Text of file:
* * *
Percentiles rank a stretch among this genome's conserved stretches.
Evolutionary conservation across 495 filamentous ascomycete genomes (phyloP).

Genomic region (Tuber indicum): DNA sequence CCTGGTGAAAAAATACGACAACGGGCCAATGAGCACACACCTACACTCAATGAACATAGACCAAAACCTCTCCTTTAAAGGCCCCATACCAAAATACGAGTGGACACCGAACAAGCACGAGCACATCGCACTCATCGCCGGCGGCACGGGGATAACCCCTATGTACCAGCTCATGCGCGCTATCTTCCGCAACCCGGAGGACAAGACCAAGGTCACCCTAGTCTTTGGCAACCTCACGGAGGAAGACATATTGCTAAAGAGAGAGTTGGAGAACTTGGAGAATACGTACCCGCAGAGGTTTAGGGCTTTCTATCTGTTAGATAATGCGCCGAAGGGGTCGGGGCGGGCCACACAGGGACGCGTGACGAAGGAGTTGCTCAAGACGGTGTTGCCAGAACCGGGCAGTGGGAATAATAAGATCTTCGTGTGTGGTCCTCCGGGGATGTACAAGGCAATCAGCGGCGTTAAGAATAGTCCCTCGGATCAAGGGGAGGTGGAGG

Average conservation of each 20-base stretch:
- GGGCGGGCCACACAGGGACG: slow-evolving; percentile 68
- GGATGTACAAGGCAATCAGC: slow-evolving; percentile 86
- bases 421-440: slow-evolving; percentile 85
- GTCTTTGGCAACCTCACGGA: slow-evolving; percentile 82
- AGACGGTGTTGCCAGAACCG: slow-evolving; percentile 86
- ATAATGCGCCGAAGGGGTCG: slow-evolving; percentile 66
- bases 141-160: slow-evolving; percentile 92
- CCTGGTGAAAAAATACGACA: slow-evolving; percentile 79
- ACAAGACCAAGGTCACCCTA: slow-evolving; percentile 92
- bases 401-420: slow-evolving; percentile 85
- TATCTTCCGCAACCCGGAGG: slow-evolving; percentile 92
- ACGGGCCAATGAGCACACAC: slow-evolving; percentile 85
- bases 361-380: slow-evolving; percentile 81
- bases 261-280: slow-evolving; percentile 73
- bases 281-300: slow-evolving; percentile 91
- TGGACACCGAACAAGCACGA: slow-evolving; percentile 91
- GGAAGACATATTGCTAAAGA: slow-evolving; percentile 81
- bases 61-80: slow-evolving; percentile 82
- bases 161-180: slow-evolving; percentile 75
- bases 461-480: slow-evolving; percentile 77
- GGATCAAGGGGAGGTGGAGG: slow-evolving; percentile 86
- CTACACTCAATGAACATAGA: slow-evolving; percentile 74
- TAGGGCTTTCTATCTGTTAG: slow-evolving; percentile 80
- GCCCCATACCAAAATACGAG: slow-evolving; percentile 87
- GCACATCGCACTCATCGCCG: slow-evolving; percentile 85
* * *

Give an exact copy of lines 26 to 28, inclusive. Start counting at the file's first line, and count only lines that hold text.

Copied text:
- CTACACTCAATGAACATAGA: slow-evolving; percentile 74
- TAGGGCTTTCTATCTGTTAG: slow-evolving; percentile 80
- GCCCCATACCAAAATACGAG: slow-evolving; percentile 87